From BBC News (1 December). Despite the title of the news item, the effectiveness of polygraphy with sex offenders is probably more about ‘truth facilitation’ than ‘lie detection’.
Sex offenders could face compulsory lie detector tests in future after a pilot project was judged a success. The Home Office will now consult on the scheme, which aims to monitor offenders’ behaviour in the community.
[...] Professor Don Grubin, of Newcastle University, who led the pilot study, told BBC Radio 4’s Today programme the aim was to use the lie-detector tests alongside other measures. “The aim is not to catch offenders out who have re-offended. The aim is to prevent them from re-offending in the first place,” he said. “So we use the lie-detector as part of a broader package of measures to try to understand what offenders are doing, what sort of behaviours they’re engaging in and whether their risk is increasing.”
A few recent references:
- Don Grubin and Lars Madsen (2006). Accuracy and utility of post-conviction polygraph testing of sex offenders. The British Journal of Psychiatry (2006) 188: 479-483.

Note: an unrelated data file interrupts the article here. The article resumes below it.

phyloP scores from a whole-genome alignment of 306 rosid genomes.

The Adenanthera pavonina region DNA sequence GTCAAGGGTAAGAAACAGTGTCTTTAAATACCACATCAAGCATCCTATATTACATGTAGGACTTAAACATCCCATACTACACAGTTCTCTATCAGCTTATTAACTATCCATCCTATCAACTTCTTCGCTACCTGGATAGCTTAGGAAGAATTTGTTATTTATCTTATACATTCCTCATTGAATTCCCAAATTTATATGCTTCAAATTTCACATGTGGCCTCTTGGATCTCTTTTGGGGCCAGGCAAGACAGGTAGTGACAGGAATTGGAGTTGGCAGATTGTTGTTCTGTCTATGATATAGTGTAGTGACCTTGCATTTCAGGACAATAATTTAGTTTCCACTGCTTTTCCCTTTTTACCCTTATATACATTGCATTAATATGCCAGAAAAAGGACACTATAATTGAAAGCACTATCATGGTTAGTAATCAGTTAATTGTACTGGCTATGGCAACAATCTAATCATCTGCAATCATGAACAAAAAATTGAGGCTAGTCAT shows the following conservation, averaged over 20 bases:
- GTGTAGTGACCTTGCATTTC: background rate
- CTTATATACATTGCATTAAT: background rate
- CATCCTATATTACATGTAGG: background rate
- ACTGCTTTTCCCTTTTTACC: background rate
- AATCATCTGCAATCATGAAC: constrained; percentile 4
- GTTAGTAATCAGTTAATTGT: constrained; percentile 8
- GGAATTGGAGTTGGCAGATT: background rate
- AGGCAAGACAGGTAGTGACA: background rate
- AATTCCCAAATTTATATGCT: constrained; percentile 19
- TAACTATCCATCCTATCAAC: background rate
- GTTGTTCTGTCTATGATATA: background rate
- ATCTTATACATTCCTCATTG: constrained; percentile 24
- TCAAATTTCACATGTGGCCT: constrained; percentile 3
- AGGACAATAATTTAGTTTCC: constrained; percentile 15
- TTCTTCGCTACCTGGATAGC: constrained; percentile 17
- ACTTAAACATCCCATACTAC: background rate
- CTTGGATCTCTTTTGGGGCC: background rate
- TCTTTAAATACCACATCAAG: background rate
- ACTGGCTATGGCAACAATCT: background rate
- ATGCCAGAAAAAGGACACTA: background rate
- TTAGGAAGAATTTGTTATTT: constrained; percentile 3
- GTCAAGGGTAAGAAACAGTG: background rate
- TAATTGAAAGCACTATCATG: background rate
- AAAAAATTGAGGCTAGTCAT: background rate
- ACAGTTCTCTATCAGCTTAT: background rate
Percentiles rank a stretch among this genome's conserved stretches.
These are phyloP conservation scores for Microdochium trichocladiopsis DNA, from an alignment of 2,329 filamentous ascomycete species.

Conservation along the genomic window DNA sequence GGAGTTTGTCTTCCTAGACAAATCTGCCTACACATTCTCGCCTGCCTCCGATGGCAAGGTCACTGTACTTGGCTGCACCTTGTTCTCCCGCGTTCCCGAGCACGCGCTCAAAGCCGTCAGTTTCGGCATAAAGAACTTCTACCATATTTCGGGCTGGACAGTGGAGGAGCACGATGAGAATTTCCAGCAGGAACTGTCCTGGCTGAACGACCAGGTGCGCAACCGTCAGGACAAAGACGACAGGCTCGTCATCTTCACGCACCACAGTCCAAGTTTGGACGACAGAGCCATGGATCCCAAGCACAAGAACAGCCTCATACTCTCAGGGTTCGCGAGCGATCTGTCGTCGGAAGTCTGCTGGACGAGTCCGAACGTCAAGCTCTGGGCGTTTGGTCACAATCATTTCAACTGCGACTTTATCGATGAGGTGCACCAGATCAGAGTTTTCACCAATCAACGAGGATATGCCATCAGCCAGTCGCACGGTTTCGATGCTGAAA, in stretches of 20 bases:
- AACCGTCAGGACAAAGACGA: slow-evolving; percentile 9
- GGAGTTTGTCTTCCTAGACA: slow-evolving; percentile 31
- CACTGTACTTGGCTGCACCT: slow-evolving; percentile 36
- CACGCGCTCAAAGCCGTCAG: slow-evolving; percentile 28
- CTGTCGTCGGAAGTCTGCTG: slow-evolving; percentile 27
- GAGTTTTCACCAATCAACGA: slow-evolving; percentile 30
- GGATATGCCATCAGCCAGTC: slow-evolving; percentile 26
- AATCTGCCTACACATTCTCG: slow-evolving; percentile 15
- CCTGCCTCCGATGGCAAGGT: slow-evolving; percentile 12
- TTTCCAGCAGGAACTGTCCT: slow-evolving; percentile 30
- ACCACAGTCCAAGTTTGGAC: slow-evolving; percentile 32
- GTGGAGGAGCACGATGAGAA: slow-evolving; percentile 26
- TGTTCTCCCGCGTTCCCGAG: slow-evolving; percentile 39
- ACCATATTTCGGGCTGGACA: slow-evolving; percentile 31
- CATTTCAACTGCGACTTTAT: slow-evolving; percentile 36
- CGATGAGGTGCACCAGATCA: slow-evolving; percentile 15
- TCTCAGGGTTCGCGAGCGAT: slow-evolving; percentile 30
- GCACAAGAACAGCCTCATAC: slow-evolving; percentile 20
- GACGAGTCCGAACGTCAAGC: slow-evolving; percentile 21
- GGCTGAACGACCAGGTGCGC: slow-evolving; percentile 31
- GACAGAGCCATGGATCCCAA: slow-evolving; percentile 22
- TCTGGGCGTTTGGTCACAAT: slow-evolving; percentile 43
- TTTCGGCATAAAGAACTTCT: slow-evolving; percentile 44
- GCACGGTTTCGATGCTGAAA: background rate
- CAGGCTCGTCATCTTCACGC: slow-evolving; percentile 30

- Daniel T. Wilcox and Daniel E. Sosnowski (2005). Polygraph examination of British sexual offenders: A pilot study on sexual history disclosure testing. Journal of Sexual Aggression 11(1): 3 – 25
- Lars Madsen, Shaun Parsons and Don Grubin (2004). A preliminary study of the contribution of periodic polygraph testing to the treatment and supervision of sex offenders. Journal of Forensic Psychiatry and Psychology 15(4):682 – 695
- Don Grubin, Lars Madsen, Shaun Parsons, Dan Sosnowski and Brent Warberg (2004). A Prospective Study of the Impact of Polygraphy on High-Risk Behaviors in Adult Sex Offenders. Sexual Abuse: A Journal of Research and Treatment 16(3)